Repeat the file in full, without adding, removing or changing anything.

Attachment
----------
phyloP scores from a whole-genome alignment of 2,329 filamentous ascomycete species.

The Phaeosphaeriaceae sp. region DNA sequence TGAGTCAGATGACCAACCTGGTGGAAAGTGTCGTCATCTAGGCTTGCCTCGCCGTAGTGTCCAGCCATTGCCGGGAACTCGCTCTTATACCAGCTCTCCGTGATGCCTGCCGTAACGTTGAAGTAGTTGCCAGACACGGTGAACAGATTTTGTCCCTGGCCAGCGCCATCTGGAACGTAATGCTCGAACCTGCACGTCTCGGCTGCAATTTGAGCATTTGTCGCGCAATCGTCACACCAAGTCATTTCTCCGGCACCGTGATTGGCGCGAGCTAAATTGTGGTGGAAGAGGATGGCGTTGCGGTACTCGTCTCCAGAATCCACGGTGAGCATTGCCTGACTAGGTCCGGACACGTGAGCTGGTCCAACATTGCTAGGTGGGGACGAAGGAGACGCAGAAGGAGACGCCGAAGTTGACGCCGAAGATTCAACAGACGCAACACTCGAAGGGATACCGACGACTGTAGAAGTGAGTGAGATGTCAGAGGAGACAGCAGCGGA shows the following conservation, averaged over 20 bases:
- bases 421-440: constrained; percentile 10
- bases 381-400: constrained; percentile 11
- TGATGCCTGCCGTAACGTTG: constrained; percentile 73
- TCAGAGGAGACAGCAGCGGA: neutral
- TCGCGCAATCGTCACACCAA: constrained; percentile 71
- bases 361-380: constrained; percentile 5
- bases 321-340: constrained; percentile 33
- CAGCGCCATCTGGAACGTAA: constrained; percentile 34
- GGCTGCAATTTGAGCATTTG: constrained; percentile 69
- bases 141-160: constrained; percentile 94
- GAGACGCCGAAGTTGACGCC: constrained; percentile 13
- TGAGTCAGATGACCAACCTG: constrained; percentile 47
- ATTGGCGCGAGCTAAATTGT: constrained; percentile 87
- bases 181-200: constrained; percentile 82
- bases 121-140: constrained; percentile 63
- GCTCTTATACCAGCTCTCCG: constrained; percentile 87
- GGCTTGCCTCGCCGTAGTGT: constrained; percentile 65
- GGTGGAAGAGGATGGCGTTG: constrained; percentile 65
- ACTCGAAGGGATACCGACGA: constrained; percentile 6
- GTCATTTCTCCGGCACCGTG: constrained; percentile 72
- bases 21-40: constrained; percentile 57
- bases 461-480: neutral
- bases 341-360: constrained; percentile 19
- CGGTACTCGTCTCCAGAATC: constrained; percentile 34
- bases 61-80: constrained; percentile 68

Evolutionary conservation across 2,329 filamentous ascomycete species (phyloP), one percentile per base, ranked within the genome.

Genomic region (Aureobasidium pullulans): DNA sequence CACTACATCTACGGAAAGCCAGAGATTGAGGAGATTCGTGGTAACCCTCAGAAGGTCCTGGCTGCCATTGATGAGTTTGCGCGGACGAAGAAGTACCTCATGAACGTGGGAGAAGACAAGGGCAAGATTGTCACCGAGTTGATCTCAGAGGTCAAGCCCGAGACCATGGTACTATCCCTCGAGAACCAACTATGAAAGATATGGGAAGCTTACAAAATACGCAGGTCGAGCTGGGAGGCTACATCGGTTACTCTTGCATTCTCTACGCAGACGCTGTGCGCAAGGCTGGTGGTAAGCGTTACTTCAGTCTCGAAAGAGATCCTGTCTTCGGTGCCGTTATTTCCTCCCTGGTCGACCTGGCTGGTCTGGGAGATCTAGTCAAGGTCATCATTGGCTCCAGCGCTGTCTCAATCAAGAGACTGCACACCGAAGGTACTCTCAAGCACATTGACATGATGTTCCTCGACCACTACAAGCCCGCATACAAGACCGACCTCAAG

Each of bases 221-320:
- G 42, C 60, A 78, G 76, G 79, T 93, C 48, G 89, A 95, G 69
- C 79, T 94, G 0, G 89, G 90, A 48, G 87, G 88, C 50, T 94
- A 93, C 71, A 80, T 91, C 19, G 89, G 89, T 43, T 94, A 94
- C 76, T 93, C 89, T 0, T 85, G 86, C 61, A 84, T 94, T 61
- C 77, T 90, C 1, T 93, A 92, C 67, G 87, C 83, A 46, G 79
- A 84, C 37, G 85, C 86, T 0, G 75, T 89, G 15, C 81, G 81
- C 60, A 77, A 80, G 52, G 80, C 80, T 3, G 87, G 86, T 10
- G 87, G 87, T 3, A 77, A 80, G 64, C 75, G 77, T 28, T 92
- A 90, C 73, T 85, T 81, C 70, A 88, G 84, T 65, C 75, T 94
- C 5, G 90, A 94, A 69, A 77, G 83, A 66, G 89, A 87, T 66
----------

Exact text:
phyloP scores from a whole-genome alignment of 2,329 filamentous ascomycete species.

The Phaeosphaeriaceae sp. region DNA sequence TGAGTCAGATGACCAACCTGGTGGAAAGTGTCGTCATCTAGGCTTGCCTCGCCGTAGTGTCCAGCCATTGCCGGGAACTCGCTCTTATACCAGCTCTCCGTGATGCCTGCCGTAACGTTGAAGTAGTTGCCAGACACGGTGAACAGATTTTGTCCCTGGCCAGCGCCATCTGGAACGTAATGCTCGAACCTGCACGTCTCGGCTGCAATTTGAGCATTTGTCGCGCAATCGTCACACCAAGTCATTTCTCCGGCACCGTGATTGGCGCGAGCTAAATTGTGGTGGAAGAGGATGGCGTTGCGGTACTCGTCTCCAGAATCCACGGTGAGCATTGCCTGACTAGGTCCGGACACGTGAGCTGGTCCAACATTGCTAGGTGGGGACGAAGGAGACGCAGAAGGAGACGCCGAAGTTGACGCCGAAGATTCAACAGACGCAACACTCGAAGGGATACCGACGACTGTAGAAGTGAGTGAGATGTCAGAGGAGACAGCAGCGGA shows the following conservation, averaged over 20 bases:
- bases 421-440: constrained; percentile 10
- bases 381-400: constrained; percentile 11
- TGATGCCTGCCGTAACGTTG: constrained; percentile 73
- TCAGAGGAGACAGCAGCGGA: neutral
- TCGCGCAATCGTCACACCAA: constrained; percentile 71
- bases 361-380: constrained; percentile 5
- bases 321-340: constrained; percentile 33
- CAGCGCCATCTGGAACGTAA: constrained; percentile 34
- GGCTGCAATTTGAGCATTTG: constrained; percentile 69
- bases 141-160: constrained; percentile 94
- GAGACGCCGAAGTTGACGCC: constrained; percentile 13
- TGAGTCAGATGACCAACCTG: constrained; percentile 47
- ATTGGCGCGAGCTAAATTGT: constrained; percentile 87
- bases 181-200: constrained; percentile 82
- bases 121-140: constrained; percentile 63
- GCTCTTATACCAGCTCTCCG: constrained; percentile 87
- GGCTTGCCTCGCCGTAGTGT: constrained; percentile 65
- GGTGGAAGAGGATGGCGTTG: constrained; percentile 65
- ACTCGAAGGGATACCGACGA: constrained; percentile 6
- GTCATTTCTCCGGCACCGTG: constrained; percentile 72
- bases 21-40: constrained; percentile 57
- bases 461-480: neutral
- bases 341-360: constrained; percentile 19
- CGGTACTCGTCTCCAGAATC: constrained; percentile 34
- bases 61-80: constrained; percentile 68

Evolutionary conservation across 2,329 filamentous ascomycete species (phyloP), one percentile per base, ranked within the genome.

Genomic region (Aureobasidium pullulans): DNA sequence CACTACATCTACGGAAAGCCAGAGATTGAGGAGATTCGTGGTAACCCTCAGAAGGTCCTGGCTGCCATTGATGAGTTTGCGCGGACGAAGAAGTACCTCATGAACGTGGGAGAAGACAAGGGCAAGATTGTCACCGAGTTGATCTCAGAGGTCAAGCCCGAGACCATGGTACTATCCCTCGAGAACCAACTATGAAAGATATGGGAAGCTTACAAAATACGCAGGTCGAGCTGGGAGGCTACATCGGTTACTCTTGCATTCTCTACGCAGACGCTGTGCGCAAGGCTGGTGGTAAGCGTTACTTCAGTCTCGAAAGAGATCCTGTCTTCGGTGCCGTTATTTCCTCCCTGGTCGACCTGGCTGGTCTGGGAGATCTAGTCAAGGTCATCATTGGCTCCAGCGCTGTCTCAATCAAGAGACTGCACACCGAAGGTACTCTCAAGCACATTGACATGATGTTCCTCGACCACTACAAGCCCGCATACAAGACCGACCTCAAG

Each of bases 221-320:
- G 42, C 60, A 78, G 76, G 79, T 93, C 48, G 89, A 95, G 69
- C 79, T 94, G 0, G 89, G 90, A 48, G 87, G 88, C 50, T 94
- A 93, C 71, A 80, T 91, C 19, G 89, G 89, T 43, T 94, A 94
- C 76, T 93, C 89, T 0, T 85, G 86, C 61, A 84, T 94, T 61
- C 77, T 90, C 1, T 93, A 92, C 67, G 87, C 83, A 46, G 79
- A 84, C 37, G 85, C 86, T 0, G 75, T 89, G 15, C 81, G 81
- C 60, A 77, A 80, G 52, G 80, C 80, T 3, G 87, G 86, T 10
- G 87, G 87, T 3, A 77, A 80, G 64, C 75, G 77, T 28, T 92
- A 90, C 73, T 85, T 81, C 70, A 88, G 84, T 65, C 75, T 94
- C 5, G 90, A 94, A 69, A 77, G 83, A 66, G 89, A 87, T 66